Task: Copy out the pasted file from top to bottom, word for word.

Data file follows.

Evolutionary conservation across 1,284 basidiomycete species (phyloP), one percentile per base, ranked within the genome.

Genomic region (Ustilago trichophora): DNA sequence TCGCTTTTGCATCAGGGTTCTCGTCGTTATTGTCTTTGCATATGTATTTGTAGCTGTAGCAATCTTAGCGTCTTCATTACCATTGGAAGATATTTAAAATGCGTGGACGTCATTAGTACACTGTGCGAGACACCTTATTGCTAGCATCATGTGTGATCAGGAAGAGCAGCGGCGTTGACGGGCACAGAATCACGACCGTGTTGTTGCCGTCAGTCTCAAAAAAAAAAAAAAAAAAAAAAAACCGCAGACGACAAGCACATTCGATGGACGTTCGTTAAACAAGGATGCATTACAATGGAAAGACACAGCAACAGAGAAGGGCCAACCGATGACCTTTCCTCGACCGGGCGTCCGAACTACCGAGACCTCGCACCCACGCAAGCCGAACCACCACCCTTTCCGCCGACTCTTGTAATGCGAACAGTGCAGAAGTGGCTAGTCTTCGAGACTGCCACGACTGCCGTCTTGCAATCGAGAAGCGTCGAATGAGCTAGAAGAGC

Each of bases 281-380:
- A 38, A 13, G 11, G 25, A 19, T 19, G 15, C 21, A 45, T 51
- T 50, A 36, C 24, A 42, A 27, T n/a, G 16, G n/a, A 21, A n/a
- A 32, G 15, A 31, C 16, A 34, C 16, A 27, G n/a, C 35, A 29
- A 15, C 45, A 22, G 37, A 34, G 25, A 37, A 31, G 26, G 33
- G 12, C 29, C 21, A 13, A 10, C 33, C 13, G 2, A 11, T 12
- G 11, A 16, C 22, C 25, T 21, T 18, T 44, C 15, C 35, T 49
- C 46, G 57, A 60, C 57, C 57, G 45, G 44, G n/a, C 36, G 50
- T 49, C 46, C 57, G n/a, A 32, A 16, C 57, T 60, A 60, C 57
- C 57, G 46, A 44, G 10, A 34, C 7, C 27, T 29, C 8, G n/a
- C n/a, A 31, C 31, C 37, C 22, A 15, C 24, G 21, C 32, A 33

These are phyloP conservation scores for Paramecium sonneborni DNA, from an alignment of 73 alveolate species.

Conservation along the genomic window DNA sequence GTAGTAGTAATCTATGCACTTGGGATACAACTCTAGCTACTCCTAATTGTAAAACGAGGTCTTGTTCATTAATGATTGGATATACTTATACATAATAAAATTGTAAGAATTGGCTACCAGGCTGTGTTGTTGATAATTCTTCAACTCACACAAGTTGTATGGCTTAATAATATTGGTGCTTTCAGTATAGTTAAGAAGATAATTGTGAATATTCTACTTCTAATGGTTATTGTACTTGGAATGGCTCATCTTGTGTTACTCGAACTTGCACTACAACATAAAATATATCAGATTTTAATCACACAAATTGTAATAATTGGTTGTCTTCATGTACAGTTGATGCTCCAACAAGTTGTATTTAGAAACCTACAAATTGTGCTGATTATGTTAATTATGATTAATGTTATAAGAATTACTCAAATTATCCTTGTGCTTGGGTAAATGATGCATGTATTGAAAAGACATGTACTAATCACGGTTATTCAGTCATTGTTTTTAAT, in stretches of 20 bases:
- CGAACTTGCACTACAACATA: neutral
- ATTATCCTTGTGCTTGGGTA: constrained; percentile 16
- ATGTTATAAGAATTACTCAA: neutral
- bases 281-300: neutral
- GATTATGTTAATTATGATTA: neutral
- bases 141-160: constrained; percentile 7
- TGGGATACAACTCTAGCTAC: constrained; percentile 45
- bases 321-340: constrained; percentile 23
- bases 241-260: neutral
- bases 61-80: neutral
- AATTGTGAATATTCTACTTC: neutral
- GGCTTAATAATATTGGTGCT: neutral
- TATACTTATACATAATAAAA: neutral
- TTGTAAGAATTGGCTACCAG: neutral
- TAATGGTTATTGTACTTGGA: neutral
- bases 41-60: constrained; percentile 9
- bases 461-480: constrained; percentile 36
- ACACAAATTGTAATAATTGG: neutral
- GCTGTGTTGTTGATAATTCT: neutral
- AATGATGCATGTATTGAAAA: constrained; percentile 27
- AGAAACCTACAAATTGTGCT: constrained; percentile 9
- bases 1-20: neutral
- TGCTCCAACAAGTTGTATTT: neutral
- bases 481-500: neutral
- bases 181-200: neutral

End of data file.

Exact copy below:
Evolutionary conservation across 1,284 basidiomycete species (phyloP), one percentile per base, ranked within the genome.

Genomic region (Ustilago trichophora): DNA sequence TCGCTTTTGCATCAGGGTTCTCGTCGTTATTGTCTTTGCATATGTATTTGTAGCTGTAGCAATCTTAGCGTCTTCATTACCATTGGAAGATATTTAAAATGCGTGGACGTCATTAGTACACTGTGCGAGACACCTTATTGCTAGCATCATGTGTGATCAGGAAGAGCAGCGGCGTTGACGGGCACAGAATCACGACCGTGTTGTTGCCGTCAGTCTCAAAAAAAAAAAAAAAAAAAAAAAACCGCAGACGACAAGCACATTCGATGGACGTTCGTTAAACAAGGATGCATTACAATGGAAAGACACAGCAACAGAGAAGGGCCAACCGATGACCTTTCCTCGACCGGGCGTCCGAACTACCGAGACCTCGCACCCACGCAAGCCGAACCACCACCCTTTCCGCCGACTCTTGTAATGCGAACAGTGCAGAAGTGGCTAGTCTTCGAGACTGCCACGACTGCCGTCTTGCAATCGAGAAGCGTCGAATGAGCTAGAAGAGC

Each of bases 281-380:
- A 38, A 13, G 11, G 25, A 19, T 19, G 15, C 21, A 45, T 51
- T 50, A 36, C 24, A 42, A 27, T n/a, G 16, G n/a, A 21, A n/a
- A 32, G 15, A 31, C 16, A 34, C 16, A 27, G n/a, C 35, A 29
- A 15, C 45, A 22, G 37, A 34, G 25, A 37, A 31, G 26, G 33
- G 12, C 29, C 21, A 13, A 10, C 33, C 13, G 2, A 11, T 12
- G 11, A 16, C 22, C 25, T 21, T 18, T 44, C 15, C 35, T 49
- C 46, G 57, A 60, C 57, C 57, G 45, G 44, G n/a, C 36, G 50
- T 49, C 46, C 57, G n/a, A 32, A 16, C 57, T 60, A 60, C 57
- C 57, G 46, A 44, G 10, A 34, C 7, C 27, T 29, C 8, G n/a
- C n/a, A 31, C 31, C 37, C 22, A 15, C 24, G 21, C 32, A 33

These are phyloP conservation scores for Paramecium sonneborni DNA, from an alignment of 73 alveolate species.

Conservation along the genomic window DNA sequence GTAGTAGTAATCTATGCACTTGGGATACAACTCTAGCTACTCCTAATTGTAAAACGAGGTCTTGTTCATTAATGATTGGATATACTTATACATAATAAAATTGTAAGAATTGGCTACCAGGCTGTGTTGTTGATAATTCTTCAACTCACACAAGTTGTATGGCTTAATAATATTGGTGCTTTCAGTATAGTTAAGAAGATAATTGTGAATATTCTACTTCTAATGGTTATTGTACTTGGAATGGCTCATCTTGTGTTACTCGAACTTGCACTACAACATAAAATATATCAGATTTTAATCACACAAATTGTAATAATTGGTTGTCTTCATGTACAGTTGATGCTCCAACAAGTTGTATTTAGAAACCTACAAATTGTGCTGATTATGTTAATTATGATTAATGTTATAAGAATTACTCAAATTATCCTTGTGCTTGGGTAAATGATGCATGTATTGAAAAGACATGTACTAATCACGGTTATTCAGTCATTGTTTTTAAT, in stretches of 20 bases:
- CGAACTTGCACTACAACATA: neutral
- ATTATCCTTGTGCTTGGGTA: constrained; percentile 16
- ATGTTATAAGAATTACTCAA: neutral
- bases 281-300: neutral
- GATTATGTTAATTATGATTA: neutral
- bases 141-160: constrained; percentile 7
- TGGGATACAACTCTAGCTAC: constrained; percentile 45
- bases 321-340: constrained; percentile 23
- bases 241-260: neutral
- bases 61-80: neutral
- AATTGTGAATATTCTACTTC: neutral
- GGCTTAATAATATTGGTGCT: neutral
- TATACTTATACATAATAAAA: neutral
- TTGTAAGAATTGGCTACCAG: neutral
- TAATGGTTATTGTACTTGGA: neutral
- bases 41-60: constrained; percentile 9
- bases 461-480: constrained; percentile 36
- ACACAAATTGTAATAATTGG: neutral
- GCTGTGTTGTTGATAATTCT: neutral
- AATGATGCATGTATTGAAAA: constrained; percentile 27
- AGAAACCTACAAATTGTGCT: constrained; percentile 9
- bases 1-20: neutral
- TGCTCCAACAAGTTGTATTT: neutral
- bases 481-500: neutral
- bases 181-200: neutral